Getting Started: Prepping for a Two Week Power Outage

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If you’re new to preparedness, you may be reading some of the excellent and informative websites out there and feeling quite quite overwhelmed.  While many sites recommend a one year supply of food, manual tools, and a bug out lodge in the forest, it’s vital to realize that is a long-term goal, not a starting point.

A great starting point for someone who is just getting started on a preparedness journey is prepping specifically for a two-week power outage.  If you can comfortably survive for two weeks without electricity, you will be in a far better position than most of the people in North America.

Even if you aren’t convinced that hardcore preparedness is for you, it would still be difficult to argue against the possibility of a disaster lasting for a couple of weeks.  Major natural disasters like Hurricane Sandy down to lesser storms like last year’s derecho in the Metro DC area are  incontestable – storms happen and all you can do is be ready to weather them.  As well, a large western US power company recently announced that they did not foresee the ability to keep up with electrical demand this summer, and may institute rolling blackouts to cope with it.  If you are prepared for two weeks without power, you are prepared for a wide range of short-term emergencies, including quarantines, interruptions of income, or civil unrest.

To prepare for a two week emergency, think about what you would need if the power went out and you couldn’t leave your home for 14 days. Once you begin creating your plan, you may be surprised and discover that you already have most of what you need to batten down the hatches for a couple of weeks. It’s just a matter of organizing it so you can see what you need.

Use the following information to create your personal 2 week preparedness plan.  Modify the suggestions to adapt them to your particular home, family, and climate.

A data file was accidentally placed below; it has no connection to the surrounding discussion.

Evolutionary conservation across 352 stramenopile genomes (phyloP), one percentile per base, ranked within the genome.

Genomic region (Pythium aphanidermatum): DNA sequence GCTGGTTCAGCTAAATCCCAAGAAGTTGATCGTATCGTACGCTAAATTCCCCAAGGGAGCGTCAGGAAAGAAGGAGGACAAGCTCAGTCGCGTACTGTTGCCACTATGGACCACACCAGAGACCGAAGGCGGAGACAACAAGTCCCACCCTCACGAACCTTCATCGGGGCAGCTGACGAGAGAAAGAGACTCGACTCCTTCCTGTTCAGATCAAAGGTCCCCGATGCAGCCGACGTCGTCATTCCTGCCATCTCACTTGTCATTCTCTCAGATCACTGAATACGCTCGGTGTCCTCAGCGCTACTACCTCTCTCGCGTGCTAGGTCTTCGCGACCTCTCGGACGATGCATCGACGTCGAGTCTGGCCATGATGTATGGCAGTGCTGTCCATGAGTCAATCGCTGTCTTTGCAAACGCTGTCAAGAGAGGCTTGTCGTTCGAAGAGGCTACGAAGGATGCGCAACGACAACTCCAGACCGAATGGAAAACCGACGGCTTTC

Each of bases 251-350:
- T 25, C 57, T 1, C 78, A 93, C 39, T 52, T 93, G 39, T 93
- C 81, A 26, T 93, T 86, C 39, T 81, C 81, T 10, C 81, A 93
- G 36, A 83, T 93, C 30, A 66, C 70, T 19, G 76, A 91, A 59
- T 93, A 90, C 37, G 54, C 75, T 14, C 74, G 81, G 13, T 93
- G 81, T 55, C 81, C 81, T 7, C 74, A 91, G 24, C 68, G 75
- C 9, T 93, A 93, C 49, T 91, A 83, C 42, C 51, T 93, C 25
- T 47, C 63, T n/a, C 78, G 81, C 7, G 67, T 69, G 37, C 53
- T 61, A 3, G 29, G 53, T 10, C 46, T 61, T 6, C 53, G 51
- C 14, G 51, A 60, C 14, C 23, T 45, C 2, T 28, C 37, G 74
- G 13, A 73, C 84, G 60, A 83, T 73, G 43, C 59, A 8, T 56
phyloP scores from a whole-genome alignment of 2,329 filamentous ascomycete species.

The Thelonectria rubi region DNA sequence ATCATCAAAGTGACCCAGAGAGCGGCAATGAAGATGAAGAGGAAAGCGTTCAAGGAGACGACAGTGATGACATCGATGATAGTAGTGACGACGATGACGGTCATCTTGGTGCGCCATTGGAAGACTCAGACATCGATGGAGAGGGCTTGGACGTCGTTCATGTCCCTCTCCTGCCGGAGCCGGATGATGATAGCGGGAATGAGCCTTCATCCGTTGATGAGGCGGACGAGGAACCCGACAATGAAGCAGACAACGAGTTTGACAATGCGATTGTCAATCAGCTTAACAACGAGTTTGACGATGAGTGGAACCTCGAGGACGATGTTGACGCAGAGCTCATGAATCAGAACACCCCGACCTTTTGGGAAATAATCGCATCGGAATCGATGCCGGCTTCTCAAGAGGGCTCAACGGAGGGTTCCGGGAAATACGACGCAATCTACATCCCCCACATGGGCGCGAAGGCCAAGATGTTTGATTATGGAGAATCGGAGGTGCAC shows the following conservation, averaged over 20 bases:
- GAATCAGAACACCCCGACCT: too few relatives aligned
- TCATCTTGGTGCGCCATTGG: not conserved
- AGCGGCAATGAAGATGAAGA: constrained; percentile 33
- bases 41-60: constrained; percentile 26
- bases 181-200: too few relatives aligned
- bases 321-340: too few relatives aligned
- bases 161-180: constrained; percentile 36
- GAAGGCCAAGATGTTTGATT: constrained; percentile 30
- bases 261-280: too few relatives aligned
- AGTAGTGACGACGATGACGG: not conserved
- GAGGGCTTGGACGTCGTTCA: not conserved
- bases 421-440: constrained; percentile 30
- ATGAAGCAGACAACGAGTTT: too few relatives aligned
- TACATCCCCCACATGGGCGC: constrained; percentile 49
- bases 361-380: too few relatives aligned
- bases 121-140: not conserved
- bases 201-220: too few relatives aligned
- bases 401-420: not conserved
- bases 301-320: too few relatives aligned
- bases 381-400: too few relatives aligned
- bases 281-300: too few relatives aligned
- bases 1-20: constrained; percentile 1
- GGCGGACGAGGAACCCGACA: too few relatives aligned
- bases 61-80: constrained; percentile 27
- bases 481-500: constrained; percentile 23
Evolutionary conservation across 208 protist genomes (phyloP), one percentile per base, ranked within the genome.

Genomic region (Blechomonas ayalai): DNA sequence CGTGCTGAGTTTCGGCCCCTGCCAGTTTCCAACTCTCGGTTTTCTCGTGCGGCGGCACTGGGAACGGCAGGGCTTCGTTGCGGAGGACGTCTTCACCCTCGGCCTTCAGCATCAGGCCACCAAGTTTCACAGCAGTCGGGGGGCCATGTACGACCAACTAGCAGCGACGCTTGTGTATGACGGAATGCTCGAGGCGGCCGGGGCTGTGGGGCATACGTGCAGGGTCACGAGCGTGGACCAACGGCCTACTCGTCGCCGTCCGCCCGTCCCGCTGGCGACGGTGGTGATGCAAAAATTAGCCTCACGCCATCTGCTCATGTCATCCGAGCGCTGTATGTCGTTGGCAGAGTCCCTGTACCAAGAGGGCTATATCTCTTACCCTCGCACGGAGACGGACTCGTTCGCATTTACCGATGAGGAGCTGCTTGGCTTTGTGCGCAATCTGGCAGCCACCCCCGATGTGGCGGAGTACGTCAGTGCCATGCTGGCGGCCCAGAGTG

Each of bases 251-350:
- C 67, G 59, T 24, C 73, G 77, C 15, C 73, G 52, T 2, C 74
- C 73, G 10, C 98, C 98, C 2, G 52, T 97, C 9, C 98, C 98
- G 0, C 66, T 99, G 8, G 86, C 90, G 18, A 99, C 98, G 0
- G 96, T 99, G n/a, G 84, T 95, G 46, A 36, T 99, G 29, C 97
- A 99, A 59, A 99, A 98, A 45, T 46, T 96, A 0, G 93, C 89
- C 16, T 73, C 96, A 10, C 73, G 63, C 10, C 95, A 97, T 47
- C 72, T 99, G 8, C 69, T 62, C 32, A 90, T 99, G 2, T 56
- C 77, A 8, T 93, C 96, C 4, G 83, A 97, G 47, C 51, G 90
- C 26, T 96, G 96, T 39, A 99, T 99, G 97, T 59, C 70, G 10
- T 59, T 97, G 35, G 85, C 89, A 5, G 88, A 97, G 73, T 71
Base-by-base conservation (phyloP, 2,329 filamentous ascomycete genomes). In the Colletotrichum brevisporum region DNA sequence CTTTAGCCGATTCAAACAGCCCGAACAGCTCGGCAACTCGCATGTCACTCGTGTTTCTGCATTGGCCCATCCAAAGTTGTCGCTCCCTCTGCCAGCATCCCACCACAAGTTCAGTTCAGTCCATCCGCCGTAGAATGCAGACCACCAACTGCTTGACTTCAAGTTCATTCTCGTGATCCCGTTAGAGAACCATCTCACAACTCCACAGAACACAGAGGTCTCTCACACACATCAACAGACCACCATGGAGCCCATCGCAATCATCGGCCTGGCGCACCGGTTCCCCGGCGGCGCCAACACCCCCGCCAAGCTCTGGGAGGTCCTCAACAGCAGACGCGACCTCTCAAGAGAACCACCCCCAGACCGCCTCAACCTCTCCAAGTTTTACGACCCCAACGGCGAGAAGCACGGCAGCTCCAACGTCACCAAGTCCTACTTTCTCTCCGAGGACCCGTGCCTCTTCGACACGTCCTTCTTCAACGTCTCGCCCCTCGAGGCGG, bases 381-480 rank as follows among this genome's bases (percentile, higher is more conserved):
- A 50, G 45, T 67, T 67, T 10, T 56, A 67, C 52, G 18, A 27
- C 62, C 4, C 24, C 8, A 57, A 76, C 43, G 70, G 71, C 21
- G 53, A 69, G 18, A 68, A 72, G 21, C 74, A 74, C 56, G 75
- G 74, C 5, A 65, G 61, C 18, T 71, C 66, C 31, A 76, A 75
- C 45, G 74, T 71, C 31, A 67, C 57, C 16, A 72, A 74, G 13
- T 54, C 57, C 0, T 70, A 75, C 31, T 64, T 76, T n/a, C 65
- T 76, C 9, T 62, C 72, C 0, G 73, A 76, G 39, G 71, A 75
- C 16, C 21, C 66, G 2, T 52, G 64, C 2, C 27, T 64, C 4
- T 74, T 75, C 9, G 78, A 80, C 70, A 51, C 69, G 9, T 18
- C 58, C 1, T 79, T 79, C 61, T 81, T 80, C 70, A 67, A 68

Water

Everyone knows that clean drinking water is something you can’t live without. In the event of a disaster, the water may not run from the taps, and if it does, it might not be safe to drink, depending on the situation.  If there is a boil order in place, remember that if the power is out, boiling your water may not be as easy as turning on your stove.

Each family should store a two week supply of water. The rule of thumb for drinking water is 1 gallon per day, per person.  Don’t forget to stock water for your pets, also.

You can create your water supply very inexpensively.  Many people use clean 2 liter soda pop bottles to store tap water.  Others purchase the large 5 gallon jugs of filtered water from the grocery store and use them with a top-loading water dispenser.  Consider a gravity fed water filtration device and water purification tablets as well.

Food and a way to prepare it

There are two schools of thought regarding food during a power outage.  One: you need a cooking method that does not require the grid to be functioning.  Two: you can store food that doesn’t require cooking.

If you opt for a secondary cooking method, be sure that you have enough fuel for two weeks.  Store foods that do not require long cooking times – for example, dried beans would use a great deal of fuel, but canned beans could be warmed up, or even eaten cold.

Learn more about building your pantry HERE.

Click HERE for a short term food storage list

Click HERE to find a list of meals that require no cooking.

Heat (depending on your climate)

If your power outage takes place in the winter and you live in a colder climate, heat is another necessity.  During the first 24 hours after a power outage, you can stay fairly warm if you block off one room of the house for everyone to group together in.  Keep the door closed and keep a towel or blanket folded along the bottom of the door to conserve warmth.  You can safely burn a couple of candles also, and in the enclosed space, your body heat will keep it relatively warm.  As well, dress in layers and keep everything covered – wear a hat, gloves (fingerless ones allow you to still function), and a scarf.

Click HERE to learn how to stay warm with less heat.